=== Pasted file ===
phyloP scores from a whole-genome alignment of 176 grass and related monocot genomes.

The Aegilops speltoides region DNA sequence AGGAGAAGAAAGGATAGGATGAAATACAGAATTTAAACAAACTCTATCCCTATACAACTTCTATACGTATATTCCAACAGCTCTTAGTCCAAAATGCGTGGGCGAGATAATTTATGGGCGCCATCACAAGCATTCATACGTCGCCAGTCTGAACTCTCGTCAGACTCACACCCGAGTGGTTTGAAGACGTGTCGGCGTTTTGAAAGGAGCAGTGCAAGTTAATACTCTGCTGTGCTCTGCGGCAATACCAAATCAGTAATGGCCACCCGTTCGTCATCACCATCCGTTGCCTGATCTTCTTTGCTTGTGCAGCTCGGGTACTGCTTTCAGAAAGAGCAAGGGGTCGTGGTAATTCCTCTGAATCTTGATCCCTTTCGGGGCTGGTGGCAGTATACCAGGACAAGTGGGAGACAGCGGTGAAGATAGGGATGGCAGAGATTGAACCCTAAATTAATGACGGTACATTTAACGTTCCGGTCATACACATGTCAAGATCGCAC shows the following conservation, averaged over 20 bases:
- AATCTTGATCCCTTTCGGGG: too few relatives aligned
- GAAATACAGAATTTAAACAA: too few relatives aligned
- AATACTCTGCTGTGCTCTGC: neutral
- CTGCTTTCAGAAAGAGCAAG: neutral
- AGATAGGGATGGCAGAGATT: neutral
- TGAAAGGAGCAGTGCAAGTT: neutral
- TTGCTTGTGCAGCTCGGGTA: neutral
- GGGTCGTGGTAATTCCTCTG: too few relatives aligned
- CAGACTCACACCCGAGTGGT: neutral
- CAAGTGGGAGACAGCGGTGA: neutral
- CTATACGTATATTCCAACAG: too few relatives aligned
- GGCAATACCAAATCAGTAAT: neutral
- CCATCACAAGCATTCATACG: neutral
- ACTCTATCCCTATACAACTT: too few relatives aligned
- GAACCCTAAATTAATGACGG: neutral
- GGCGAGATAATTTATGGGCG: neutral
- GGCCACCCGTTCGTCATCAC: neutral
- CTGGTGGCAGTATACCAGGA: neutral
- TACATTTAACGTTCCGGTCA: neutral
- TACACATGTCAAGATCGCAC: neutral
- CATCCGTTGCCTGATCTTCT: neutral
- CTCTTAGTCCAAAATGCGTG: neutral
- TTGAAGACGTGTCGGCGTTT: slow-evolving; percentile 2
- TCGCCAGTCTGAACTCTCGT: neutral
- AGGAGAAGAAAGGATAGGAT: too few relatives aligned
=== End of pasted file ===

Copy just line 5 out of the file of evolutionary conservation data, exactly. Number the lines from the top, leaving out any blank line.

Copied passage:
- AATACTCTGCTGTGCTCTGC: neutral